Alan Dee’s movie preview

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YOU’VE got to be able to laugh at anything, even the tough stuff – that’s what laughter is for.

So don’t steer clear of 50/50 even if it’s being promoted as a bromance buddy comedy with a cancer theme.

Joseph Gordon-Levitt is the young chap with a dream lifestyle whose life is turned upside down by the diagnosis of a rare form of cancer.

The odds that he’ll make it are 50-50, but as crude pal Seth Rogan points out, that’s better odds than you’ll get in a casino.

Cue comedy as well as drama as our hero is engulfed by the medical machine, works out how to use his condition to his advantage with the ladies, and deals with the varied reactions of his family and friends.

Writer Will Reiser created the story after his own brush with likfe-threatening cancer, so he knows what he’s talking about.

It’s not going to change the world, but a good laugh never hurt anyone.

> Classy Brit cinema is to the fore this week. First there’s The Deep Blue Sea, directed by Terence Davies and starring the likes of Rachel Weisz, Tom Hiddleston and Simon Russell Beale.

It’s a wartime tale of forbidden love, with Weisz the frustrated judge’s wife who falls for dashing pilot Huddlestone and pays the price. It’s adapted from a 1952 play by Terence Rattigan, whose work is suddenly back in fashion, and it’s very much a painstaking period piece made with attention to detail.

> There’s even more of a starry British cast in My Week With Marilyn, in which Michelle Williams is the token Yank surrounded by Kenneth Branagh, Judie Dench, Dominic Cooper, Derek Jacobi...you can pass the time playing spot the star.

The Marilyn of the title is Marilyn Monroe, and the story puts the spotlight on her ill-fated collaboration with Larry Olivier on the set of the 1956 film The Prince And The Showgirl. It’s told through the eyes of young movie hopeful Eddie Redmayne who lands a job on the set. Again, it’s a lovingly crafted period piece but there’s much more to enjoy here than in the doomy Deep Blue Sea.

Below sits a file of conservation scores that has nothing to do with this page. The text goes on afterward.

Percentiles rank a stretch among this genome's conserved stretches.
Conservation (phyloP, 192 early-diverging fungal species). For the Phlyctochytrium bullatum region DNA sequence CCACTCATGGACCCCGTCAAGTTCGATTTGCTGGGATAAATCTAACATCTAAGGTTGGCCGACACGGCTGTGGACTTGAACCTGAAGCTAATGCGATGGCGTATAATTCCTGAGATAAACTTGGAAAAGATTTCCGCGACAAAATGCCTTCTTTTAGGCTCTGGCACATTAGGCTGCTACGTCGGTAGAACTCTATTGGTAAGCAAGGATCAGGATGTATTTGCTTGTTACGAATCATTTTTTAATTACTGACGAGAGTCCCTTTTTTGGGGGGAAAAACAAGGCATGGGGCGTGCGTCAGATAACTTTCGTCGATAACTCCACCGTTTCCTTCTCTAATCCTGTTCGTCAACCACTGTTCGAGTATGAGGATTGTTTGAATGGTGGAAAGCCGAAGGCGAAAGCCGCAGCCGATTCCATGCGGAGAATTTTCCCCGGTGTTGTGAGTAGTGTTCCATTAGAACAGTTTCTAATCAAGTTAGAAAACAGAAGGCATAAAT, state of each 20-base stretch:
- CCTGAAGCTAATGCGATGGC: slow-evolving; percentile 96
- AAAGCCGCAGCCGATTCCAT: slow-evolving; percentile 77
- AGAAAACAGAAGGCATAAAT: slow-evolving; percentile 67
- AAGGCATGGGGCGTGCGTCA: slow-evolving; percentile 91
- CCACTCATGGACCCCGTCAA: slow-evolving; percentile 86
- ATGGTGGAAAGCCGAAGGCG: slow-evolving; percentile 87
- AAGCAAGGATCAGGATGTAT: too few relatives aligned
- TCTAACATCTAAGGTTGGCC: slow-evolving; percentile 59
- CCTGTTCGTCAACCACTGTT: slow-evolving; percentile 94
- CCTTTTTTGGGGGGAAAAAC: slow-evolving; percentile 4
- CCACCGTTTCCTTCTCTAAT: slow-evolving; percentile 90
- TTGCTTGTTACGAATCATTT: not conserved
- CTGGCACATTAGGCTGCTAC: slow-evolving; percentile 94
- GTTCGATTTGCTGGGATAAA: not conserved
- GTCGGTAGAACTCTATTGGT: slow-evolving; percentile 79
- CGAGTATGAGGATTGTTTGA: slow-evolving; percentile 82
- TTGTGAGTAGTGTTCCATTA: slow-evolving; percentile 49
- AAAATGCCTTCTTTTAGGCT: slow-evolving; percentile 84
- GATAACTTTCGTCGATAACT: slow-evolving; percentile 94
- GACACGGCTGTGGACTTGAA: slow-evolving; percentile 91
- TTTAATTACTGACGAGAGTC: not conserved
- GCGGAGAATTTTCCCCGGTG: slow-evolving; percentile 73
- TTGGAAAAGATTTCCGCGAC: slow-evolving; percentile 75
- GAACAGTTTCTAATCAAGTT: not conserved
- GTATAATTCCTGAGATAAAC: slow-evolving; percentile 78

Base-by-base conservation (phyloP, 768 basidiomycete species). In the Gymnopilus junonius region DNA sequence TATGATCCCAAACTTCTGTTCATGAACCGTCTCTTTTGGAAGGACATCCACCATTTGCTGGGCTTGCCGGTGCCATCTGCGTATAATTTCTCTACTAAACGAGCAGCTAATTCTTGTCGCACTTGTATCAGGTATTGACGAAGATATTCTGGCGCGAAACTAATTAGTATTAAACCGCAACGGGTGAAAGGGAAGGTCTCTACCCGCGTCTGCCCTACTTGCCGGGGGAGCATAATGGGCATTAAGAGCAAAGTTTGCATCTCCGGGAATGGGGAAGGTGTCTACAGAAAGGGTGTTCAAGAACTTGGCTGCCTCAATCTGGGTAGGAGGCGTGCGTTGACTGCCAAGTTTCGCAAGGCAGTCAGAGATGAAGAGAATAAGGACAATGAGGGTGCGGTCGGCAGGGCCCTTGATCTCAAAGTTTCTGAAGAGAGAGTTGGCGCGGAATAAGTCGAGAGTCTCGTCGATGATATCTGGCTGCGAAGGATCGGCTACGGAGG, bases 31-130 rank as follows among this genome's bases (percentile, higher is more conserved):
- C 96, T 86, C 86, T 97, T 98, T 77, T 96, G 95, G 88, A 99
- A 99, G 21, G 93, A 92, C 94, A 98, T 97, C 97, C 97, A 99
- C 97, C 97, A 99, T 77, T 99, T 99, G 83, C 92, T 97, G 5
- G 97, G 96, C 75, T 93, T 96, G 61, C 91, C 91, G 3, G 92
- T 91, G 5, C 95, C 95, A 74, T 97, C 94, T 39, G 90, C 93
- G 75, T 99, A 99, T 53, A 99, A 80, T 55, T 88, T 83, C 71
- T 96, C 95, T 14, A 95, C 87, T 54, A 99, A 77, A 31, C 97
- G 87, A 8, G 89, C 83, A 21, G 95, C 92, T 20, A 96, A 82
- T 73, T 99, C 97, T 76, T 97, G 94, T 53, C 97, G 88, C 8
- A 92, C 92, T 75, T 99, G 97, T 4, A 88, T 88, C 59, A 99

> He’s not just James Bond, you know. In Dream House Daniel Craig looked perplexed after moving into a house which he then discovers was once a murder scene. Don’t worry, this isn’t Amityville haunted house nonsense, but Dan starts to unpick the murder mystery and director Jim Sheridan delivers a decent thriller with some classy performances.

> What, Brad Pitt’s new movie gets mentioned almost as an afterthought? Yup, because Moneyball is too long, and it’s about baseball. Brad’s a baseball boss at the lower end of the leagues who finds he just can’t compete with the big boys for top talent. But using detailed stats and picking up players other teams have ignored, he starts to fashion a side of former no-hopers to prove that you don’t need a bottomless purse to succeed in sport, although it certainly helps.